She could spin a web to entangle any batter in her trap. Blessed with an innate ability to use her fingers and wrist simultaneously to generate an enormous amount of spin, this girl from Karnataka, who was training to be hurdler, emerged as one of the best Indian off-spinners. Perhaps she was destined to play cricket, and her contributions to the Indian women’s cricket speak volumes of her talent. Captaining India in one Test and seven ODIs, she has featured in a total of five Tests and 22 ODIs for the country.
We are talking about Pramila Bhatt, who graced the Female Cricket feature The Pioneers. During the episode, Female Cricket’s Vishal Yadav engaged in a heartfelt tête-à-tête with the former India captain.
Excerpts from the interview.
Tell us about your early days in cricket.
I was training to be an athlete and you can say, cricket happened just by chance. Growing up with four brothers, playing gully cricket was an inevitable part of my childhood. However as far as seeking formal training was concerned, that happened only after I was 16. Before that, I was full time into athletics, wanting to become a hurdler. In 1984, we moved to Bangalore. I had my XI standard summer holidays going on and I was sitting at home full time. Right from my childhood days, I am such a type of person who will get bored doing nothing. Back then, I remember nagging my mother, and the poor lady had no answer to my problem. To her respite, one fine morning, she saw my neighbor, with a big cricket kit bag, heading somewhere at 6.30 in the morning. Instantaneously, my mother asked the boy where he was going. He said, “YMCA.” That word was like music to my mother’s ears. Without a second thought, my mother requested the boy to enroll me there. That is how my cricketing journey began (smiles).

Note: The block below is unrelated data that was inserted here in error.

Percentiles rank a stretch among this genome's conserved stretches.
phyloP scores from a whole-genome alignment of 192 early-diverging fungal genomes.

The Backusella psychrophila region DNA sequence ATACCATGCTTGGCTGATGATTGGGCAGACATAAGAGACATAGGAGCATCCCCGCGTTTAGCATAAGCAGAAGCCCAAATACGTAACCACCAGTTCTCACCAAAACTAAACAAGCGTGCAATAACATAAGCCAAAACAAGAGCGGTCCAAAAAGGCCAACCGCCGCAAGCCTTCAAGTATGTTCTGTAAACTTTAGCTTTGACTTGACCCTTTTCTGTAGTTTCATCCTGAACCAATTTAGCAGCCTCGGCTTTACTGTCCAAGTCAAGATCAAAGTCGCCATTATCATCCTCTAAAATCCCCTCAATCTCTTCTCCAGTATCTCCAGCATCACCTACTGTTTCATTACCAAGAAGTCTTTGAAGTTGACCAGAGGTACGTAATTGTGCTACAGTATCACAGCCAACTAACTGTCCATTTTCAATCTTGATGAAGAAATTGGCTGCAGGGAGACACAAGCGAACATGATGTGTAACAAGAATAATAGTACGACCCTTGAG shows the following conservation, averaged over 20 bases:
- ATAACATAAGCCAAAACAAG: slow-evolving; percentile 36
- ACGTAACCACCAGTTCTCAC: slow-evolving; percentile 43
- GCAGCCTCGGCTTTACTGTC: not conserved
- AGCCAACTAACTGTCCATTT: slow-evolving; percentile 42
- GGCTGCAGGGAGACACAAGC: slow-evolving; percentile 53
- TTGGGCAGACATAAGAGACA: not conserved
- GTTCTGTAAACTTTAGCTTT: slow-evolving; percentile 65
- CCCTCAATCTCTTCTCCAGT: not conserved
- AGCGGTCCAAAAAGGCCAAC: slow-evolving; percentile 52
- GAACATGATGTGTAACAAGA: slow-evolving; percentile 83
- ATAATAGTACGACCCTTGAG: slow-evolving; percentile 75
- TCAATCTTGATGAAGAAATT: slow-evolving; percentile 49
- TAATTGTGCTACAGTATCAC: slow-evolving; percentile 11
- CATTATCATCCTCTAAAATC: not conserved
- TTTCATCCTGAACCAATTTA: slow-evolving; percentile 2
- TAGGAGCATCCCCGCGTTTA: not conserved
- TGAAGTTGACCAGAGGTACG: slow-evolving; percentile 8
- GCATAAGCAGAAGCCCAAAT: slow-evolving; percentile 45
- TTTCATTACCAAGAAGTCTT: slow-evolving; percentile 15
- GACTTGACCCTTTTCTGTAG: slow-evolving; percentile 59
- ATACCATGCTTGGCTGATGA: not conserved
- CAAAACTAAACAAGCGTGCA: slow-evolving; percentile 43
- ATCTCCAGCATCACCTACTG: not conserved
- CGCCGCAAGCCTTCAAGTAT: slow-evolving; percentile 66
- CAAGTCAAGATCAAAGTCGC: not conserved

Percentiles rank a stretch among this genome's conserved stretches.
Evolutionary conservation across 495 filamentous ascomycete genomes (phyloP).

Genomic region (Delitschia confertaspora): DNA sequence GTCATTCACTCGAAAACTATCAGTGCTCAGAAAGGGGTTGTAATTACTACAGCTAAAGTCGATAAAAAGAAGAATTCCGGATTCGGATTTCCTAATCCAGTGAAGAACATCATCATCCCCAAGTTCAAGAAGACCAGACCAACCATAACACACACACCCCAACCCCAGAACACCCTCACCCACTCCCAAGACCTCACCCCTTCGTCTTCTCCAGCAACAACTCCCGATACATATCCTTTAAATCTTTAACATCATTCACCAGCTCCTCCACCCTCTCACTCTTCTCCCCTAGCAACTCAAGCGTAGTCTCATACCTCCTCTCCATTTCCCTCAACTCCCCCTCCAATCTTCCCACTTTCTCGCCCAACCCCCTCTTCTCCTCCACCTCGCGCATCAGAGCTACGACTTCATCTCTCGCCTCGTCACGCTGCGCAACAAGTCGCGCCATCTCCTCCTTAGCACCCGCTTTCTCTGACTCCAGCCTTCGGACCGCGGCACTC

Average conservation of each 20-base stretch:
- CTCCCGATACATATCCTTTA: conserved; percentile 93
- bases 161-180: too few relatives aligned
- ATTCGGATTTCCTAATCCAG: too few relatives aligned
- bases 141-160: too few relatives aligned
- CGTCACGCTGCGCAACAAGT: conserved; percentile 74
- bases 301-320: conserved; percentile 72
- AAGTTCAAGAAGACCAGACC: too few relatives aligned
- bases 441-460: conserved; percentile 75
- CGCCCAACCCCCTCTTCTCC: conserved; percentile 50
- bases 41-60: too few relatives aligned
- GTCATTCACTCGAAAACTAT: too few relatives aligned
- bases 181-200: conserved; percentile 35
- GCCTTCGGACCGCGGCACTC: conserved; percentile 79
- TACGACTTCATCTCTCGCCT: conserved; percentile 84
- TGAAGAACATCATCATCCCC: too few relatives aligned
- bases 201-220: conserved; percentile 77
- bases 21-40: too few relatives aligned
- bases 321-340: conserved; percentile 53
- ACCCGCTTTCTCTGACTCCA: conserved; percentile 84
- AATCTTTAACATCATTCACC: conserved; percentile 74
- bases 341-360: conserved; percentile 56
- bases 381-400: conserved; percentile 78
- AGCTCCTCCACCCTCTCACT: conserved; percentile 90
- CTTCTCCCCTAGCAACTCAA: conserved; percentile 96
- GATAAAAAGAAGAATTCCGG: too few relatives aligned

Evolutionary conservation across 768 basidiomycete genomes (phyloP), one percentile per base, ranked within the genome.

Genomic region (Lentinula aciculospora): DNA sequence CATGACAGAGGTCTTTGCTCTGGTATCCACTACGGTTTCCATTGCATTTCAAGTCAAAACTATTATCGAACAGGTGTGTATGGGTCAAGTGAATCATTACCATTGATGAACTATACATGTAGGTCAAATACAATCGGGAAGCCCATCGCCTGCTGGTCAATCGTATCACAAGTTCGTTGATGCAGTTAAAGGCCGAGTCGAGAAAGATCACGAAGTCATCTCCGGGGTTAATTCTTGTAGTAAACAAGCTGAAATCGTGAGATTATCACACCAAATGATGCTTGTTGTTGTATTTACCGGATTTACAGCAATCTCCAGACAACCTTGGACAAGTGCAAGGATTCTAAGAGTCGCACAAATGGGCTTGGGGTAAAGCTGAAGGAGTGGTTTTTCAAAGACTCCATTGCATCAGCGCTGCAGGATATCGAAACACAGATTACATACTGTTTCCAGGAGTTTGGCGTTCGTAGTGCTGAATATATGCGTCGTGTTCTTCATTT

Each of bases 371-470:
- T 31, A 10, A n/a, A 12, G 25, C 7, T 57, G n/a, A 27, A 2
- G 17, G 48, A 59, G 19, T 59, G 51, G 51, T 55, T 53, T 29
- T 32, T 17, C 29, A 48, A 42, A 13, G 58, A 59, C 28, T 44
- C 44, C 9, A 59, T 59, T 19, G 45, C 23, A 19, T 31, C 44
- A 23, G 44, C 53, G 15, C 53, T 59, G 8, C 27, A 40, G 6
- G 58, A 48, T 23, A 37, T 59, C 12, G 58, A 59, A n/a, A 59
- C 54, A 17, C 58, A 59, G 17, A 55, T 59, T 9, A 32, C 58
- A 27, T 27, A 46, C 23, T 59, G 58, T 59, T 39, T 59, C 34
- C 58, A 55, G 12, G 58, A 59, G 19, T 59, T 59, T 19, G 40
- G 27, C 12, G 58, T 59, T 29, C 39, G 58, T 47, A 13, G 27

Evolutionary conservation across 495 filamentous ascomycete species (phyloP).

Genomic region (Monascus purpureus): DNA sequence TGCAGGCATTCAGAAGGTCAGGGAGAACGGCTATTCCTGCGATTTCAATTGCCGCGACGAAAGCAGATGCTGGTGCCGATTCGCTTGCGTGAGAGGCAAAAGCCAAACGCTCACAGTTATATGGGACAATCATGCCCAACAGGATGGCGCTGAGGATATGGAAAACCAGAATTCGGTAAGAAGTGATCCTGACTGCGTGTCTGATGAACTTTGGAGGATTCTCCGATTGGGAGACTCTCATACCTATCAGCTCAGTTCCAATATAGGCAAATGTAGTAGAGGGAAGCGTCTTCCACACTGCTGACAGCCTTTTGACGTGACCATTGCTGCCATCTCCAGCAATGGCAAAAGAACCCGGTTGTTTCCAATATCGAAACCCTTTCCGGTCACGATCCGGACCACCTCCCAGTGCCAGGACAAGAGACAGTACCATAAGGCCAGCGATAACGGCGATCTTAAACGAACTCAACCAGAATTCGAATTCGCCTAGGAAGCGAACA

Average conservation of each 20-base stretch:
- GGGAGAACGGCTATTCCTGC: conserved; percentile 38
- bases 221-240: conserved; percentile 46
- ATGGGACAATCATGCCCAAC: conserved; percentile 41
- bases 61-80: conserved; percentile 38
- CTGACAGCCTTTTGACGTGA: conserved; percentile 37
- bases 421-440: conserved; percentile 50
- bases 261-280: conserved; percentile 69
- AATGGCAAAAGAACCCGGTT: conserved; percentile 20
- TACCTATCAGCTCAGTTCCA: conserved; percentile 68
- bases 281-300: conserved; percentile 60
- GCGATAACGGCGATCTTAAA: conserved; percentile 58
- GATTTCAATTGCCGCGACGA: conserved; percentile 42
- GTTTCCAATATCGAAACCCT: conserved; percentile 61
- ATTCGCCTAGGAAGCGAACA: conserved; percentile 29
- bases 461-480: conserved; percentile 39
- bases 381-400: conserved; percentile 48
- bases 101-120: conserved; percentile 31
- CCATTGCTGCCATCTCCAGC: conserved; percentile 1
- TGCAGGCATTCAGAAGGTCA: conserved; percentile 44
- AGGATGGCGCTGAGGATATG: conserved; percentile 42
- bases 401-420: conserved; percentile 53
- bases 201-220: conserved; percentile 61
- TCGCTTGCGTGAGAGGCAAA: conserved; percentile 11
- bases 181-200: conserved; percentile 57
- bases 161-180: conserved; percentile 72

Did you enjoy there at the YMCA?
I vividly remember my first day at coaching. There was Krishna sir, who was the then coach of Karnataka women’s cricket team. He asked me, “What do you do?” I said, “I don’t know.” Probably he would have never heard such an answer. The very next moment he gave me a ball and asked me to bowl. I bowled off-spin. He was awestruck with my bowling. Maybe he did not expect me to generate that much amount of spin. I think I was naturally blessed to bowl off-spin and I could put to use my fingers and wrist at the same time to turn the ball square. A few days later, he took me to the stadium, where Karnataka state women’s team was practicing. He introduced me to Shantha Rangaswamy. Out of the blue, pointing towards me, he said to Shantha, “This girl is going to play for India sometime.” I was taken aback.
Considering that you were very much interested in athletics, what made you switch to cricket?
Honestly, that was a tough decision to make. But I think what helped me change my mind was those words from Shantha after a club cricket match. She saw me play and after the game, she came to me and said, “Maybe you can give up athletics and pursue cricket seriously, because I think you have the game to play for India in the next two to three years, provided you train hard. Shantha’s words kept ringing in my ears and I decided to take up cricket professionally. This happened in 1987, and to my sheer joy, I made my India debut in 1991.
Take us through your domestic cricketing days.
In my very first year playing for Karnataka in the junior nationals, which was held at Kerala, I scalped 13 wickets and emerged as the best bowler of the tournament. Back then, I was more of an all-rounder, as I used to open the batting as well. During that tournament, I got a chance to play against the likes of Minoti Desai, who was leading combined university and Rajani Venugopal, captain of Hyderabad. Both of them had already played for India. I was excited to play against them. When we were playing against Hyderabad, I got Rajani out on the third or fourth ball. My joy knew no bounds as I had picked up a priced wicket of an Indian player.
The next season, I captained Karnataka. We played the junior nationals in Lucknow. I again bagged the best bowler of the tournament and the cherry on the cake was after 22 long years, Karnataka became the junior nationals’ champions. Around the end of 1987, I was picked up in the senior state team. Between 1987 and 1990, I played for senior Karnataka team, and every year we made it to the finals of senior nationals to lock horns against a strong Indian Railways side. I had some good performances against the Railways, for instance, in one of the finals, I picked up 14 wickets.